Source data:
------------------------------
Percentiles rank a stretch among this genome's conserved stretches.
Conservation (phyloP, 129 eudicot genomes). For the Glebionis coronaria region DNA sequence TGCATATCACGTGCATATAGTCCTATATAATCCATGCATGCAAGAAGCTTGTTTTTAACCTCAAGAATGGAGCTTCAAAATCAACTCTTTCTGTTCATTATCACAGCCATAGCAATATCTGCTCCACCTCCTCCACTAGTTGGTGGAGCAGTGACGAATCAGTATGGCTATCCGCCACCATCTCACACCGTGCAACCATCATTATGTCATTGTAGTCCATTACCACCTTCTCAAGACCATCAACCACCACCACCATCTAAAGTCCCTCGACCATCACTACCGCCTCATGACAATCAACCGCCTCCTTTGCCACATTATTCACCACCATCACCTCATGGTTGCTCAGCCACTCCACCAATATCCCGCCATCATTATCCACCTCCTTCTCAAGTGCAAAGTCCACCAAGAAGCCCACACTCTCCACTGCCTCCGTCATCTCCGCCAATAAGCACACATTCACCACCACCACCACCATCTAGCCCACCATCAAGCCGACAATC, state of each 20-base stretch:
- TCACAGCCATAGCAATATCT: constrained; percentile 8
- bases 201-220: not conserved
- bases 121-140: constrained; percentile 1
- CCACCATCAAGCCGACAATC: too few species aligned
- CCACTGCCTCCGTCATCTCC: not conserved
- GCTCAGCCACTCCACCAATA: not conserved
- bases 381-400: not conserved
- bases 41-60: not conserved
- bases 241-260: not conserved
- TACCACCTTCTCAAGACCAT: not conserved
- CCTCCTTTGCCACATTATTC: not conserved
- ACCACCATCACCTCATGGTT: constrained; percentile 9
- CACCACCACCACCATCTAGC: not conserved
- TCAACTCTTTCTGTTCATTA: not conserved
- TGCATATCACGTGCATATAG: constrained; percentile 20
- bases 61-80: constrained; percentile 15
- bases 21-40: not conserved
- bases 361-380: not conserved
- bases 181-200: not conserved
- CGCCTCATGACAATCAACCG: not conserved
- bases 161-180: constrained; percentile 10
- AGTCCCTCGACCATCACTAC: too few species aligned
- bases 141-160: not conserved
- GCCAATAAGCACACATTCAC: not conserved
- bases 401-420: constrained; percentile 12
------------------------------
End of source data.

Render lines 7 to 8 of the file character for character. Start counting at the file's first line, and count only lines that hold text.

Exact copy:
- CCACTGCCTCCGTCATCTCC: not conserved
- GCTCAGCCACTCCACCAATA: not conserved